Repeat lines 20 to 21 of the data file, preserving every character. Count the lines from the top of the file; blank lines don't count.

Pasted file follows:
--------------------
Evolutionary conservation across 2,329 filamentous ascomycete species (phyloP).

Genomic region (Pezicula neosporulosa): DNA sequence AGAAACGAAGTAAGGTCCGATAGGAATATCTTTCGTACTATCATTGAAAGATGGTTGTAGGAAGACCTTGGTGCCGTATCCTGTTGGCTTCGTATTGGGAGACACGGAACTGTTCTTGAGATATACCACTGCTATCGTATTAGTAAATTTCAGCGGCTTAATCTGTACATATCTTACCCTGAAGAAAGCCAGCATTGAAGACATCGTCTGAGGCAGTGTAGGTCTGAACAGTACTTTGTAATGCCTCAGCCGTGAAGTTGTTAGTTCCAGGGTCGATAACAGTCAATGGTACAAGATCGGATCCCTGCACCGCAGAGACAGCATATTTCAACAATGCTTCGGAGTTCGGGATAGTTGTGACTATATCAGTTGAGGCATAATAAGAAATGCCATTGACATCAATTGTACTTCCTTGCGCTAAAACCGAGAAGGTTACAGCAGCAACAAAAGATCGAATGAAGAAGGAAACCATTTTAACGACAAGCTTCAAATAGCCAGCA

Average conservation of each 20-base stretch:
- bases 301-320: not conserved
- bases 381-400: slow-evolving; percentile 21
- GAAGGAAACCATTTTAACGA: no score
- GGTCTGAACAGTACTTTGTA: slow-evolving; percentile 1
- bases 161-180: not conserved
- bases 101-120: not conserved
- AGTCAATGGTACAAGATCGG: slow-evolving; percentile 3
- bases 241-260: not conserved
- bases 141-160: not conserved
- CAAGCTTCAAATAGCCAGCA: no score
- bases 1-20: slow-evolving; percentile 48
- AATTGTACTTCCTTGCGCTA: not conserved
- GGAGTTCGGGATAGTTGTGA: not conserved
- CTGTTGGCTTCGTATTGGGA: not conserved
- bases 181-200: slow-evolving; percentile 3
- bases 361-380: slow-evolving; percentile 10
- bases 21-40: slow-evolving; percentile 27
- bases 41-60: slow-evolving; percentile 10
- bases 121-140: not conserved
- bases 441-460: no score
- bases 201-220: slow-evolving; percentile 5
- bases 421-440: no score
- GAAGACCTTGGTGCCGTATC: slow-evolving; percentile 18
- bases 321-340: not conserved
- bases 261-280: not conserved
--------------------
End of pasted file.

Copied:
- bases 21-40: slow-evolving; percentile 27
- bases 41-60: slow-evolving; percentile 10